* was seen of James; then [he, Christ]
*
[was seen] of all the apostles.
And last of all
* he was seen of me [Paul] also, as of one born out of due time.”

1 Corinthians 15:3–8

Some may object to setting out the text of 1 Corinthians in this way, but it is often useful to separate the clauses and note the strong evidence that Paul presents as to the eyewitnesses to Christ’s resurrection. That strong evidence was convincing to thousands who were witnesses to many of the events surrounding Christ’s death, burial and resurrection.
Testimony from Acts

Paul’s evidence comes on top of the numbers that believed as told by Luke in the book of Acts,

“And as they spoke unto the people, the priests, and the captain of the temple, and the Sadducees, came upon them, Being grieved that they taught the people, and preached through Jesus the resurrection from the dead. And they laid hands on them, and put them in hold unto the next day: for it was now eventide. Howbeit many of them which heard the word believed; and the number of the men was about five thousand.”

Acts 4:1–4

The number of men alone at that occasion who believed was “about 5,000.” This is quite remarkable! Only men are mentioned because the men represented their households and families which included wives, children and servants. The total number of people who believed at that instance in Jerusalem and the surrounding area must have been considerably more.

This evidence spoken about by eyewitnesses is what convinced “a great company” of priests to follow Jesus as the Messiah,

“And the word of God increased; and the number of the disciples multiplied in Jerusalem greatly; and a great company of the priests were obedient to the faith.”

Acts 6:7

These priests were all Levites. Many served in the Temple offering sacrifices. Still other verses in Acts talk about other multitudes that were converted.

The information that changed their minds (as “switched” by God to change their thinking) was the same information that Paul presented to the Corinthians. The most important information, the first information, that the apostle Paul taught was about Jesus as the Christ, the Messiah, who died, was buried and was resurrected and was seen by hundreds of people who were testifying to their experiences. In the case of Jesus’ resurrection, faith does play a part. Faith is a gift from God (Ephesians 2:8). Faith always comes easier when you are familiar with the events, have participated in many of the events, and know people who witnessed the events (even if you did not personally do so).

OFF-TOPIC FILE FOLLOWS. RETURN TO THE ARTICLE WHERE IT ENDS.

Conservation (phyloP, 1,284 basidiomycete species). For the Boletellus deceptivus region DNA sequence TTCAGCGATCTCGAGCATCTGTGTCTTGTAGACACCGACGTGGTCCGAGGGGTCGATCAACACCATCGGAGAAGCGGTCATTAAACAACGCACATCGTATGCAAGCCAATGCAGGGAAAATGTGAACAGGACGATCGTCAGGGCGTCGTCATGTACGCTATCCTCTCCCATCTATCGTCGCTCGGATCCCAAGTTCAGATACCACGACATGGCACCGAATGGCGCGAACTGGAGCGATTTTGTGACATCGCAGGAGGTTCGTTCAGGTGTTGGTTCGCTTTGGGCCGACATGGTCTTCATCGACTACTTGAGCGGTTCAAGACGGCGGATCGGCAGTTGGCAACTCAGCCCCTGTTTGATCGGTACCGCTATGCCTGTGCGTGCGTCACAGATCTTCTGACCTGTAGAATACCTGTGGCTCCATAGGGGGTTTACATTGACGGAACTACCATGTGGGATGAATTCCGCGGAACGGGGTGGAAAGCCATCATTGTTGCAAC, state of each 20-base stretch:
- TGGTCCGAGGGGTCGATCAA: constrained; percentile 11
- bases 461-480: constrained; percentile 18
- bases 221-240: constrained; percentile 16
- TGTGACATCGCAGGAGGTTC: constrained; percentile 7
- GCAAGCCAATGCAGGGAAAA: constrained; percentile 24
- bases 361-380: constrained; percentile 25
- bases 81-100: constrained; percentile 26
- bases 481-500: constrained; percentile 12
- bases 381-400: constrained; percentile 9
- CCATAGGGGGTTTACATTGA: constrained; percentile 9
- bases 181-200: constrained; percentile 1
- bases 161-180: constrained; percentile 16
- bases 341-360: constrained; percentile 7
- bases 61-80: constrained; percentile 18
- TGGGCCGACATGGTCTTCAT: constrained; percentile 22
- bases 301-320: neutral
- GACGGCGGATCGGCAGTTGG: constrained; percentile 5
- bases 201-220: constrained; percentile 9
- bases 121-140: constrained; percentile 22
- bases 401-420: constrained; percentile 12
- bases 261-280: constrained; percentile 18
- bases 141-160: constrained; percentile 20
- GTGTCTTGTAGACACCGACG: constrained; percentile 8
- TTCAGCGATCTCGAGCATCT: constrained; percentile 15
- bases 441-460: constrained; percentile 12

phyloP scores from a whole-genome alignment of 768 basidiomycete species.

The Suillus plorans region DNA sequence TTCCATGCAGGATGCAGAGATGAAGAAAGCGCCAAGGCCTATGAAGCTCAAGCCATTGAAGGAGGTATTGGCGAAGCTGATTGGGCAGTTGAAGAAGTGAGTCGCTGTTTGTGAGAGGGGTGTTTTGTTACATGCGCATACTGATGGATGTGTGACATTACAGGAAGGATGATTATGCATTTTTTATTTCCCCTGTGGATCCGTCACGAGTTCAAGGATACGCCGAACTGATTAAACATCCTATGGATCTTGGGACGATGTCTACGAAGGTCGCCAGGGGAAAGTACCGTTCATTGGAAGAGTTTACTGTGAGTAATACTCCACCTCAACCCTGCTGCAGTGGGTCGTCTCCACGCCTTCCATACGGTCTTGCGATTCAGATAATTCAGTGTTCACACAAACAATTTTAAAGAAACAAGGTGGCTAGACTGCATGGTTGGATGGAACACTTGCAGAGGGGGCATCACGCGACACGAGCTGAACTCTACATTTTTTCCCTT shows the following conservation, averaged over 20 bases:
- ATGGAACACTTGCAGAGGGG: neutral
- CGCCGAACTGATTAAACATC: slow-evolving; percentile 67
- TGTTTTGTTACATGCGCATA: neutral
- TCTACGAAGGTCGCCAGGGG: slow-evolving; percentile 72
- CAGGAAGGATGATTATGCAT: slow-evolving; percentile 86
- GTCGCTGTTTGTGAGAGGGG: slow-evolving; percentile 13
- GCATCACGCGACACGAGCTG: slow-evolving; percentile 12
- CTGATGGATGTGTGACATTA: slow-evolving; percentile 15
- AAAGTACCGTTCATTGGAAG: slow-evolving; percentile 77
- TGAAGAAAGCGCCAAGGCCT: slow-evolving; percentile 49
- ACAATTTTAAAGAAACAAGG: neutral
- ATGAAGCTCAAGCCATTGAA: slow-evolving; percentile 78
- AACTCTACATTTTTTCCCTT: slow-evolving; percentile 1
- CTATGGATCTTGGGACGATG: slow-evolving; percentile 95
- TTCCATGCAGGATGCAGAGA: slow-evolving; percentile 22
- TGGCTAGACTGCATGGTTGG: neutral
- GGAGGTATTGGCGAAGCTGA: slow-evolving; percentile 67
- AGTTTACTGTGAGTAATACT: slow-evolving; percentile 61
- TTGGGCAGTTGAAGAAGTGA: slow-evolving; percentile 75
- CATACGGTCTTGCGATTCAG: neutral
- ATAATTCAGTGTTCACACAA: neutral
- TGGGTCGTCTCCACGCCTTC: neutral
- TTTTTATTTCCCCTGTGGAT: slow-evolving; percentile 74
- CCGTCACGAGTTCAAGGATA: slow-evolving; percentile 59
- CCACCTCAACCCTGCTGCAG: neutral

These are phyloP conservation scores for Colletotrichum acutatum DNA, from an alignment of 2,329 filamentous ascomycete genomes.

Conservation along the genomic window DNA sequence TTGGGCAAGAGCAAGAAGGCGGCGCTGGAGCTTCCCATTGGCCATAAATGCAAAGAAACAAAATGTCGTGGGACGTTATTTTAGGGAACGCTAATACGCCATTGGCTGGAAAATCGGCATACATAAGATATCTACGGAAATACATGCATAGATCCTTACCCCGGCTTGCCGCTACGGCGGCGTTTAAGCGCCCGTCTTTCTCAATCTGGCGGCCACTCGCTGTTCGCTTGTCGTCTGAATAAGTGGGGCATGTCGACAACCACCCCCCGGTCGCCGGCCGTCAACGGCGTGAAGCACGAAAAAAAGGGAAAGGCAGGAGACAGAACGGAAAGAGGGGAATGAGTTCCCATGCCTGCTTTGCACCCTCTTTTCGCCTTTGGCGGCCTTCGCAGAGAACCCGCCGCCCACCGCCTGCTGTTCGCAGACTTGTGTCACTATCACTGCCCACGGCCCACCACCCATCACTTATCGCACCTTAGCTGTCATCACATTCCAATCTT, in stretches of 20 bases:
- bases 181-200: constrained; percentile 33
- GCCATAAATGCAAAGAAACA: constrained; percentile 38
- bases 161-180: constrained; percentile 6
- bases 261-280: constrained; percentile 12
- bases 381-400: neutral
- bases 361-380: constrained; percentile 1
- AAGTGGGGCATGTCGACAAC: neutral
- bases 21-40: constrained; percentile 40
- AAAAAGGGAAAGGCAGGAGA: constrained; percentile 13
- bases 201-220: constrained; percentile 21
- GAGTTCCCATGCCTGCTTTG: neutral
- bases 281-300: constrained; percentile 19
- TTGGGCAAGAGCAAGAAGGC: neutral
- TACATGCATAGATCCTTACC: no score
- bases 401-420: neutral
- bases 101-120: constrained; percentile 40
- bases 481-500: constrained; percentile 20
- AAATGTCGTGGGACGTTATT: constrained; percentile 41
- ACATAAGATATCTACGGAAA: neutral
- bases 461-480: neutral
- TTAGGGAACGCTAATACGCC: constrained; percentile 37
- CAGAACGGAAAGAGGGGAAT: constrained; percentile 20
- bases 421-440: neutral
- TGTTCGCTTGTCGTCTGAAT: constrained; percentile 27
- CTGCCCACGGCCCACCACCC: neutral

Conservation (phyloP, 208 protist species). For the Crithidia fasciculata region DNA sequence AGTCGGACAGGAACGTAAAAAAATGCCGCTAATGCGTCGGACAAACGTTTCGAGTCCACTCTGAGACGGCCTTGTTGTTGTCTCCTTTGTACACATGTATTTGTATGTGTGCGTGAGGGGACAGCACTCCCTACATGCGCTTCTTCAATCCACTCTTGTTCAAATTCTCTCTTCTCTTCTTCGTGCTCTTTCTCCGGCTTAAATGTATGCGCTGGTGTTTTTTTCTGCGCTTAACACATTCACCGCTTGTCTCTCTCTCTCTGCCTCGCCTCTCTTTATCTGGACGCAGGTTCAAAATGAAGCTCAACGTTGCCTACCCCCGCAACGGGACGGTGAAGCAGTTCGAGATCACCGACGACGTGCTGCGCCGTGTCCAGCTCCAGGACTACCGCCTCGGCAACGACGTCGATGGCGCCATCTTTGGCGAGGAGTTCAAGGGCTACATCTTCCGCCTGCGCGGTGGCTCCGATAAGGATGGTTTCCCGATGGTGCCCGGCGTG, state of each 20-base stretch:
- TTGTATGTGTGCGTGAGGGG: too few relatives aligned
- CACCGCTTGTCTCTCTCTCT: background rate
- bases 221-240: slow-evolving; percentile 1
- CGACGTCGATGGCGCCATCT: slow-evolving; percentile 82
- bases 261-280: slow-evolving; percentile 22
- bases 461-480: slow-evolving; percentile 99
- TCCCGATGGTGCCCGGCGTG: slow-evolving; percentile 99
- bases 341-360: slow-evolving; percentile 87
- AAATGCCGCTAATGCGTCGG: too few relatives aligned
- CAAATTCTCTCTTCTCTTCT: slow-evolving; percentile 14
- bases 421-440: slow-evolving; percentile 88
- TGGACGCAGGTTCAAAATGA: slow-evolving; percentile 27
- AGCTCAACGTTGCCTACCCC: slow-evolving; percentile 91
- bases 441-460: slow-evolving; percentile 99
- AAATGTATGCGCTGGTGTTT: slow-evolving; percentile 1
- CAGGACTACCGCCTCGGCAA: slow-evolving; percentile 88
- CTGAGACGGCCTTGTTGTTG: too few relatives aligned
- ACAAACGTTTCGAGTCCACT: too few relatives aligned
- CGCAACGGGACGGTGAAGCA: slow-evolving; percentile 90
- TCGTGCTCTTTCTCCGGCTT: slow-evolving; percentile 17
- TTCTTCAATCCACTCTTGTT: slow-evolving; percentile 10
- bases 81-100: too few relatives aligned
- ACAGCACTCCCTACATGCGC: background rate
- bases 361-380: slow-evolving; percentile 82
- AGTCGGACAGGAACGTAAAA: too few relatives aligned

The Corinthians had none of that shared experience of events surrounding the crucifixion, death and resurrection of Jesus. But the Corinthians knew Paul well, they spent a year or more with him. They ate with him, talked and debated with him, talked with his colleagues and other visitors from Judea, such as Cephas and others who told the same message about the multitude of witnesses to Christ’s resurrection. The Corinthians believed.

The message that Paul told the Corinthians was the most important message one person could tell another. It comprised the basics, the milk of the Word of God to the Corinthians. If after years of study, (decades of study for some of you), if you are not prepared to talk to others (when appropriate) about your faith, your beliefs and the evidence of God’s love and Christ’s birth, death, and resurrection, then perhaps you are believing “in vain” — and merely living for yourself.

Remember the complaint of Paul to the more (only slightly) mature audience addressed in the book of Hebrews,

“… since you have become dull of hearing, for though by this time you ought to be teachers, you need someone to teach you again the first principles of God's word. You need milk, not solid food; for everyone who lives on milk is unskilled in the word of righteousness, for he is a child. But solid food is for the mature, for those who have their faculties trained by practice to distinguish good from evil.”

Hebrews 5:11–14 (Revised Standard Version)

Are you able to keep the basics that Paul taught about Jesus Christ in your memory?

1 Evangelicals call such things “the fundamentals,” hence they are called and call themselves “Fundamentalists.” This is not a bad thing if the “fundamentals” are what Paul talks about (and not things like the non-existent Trinity, the non-existent immortal soul and the non-existent Hell). DWS

David Sielaff
david@askelm.com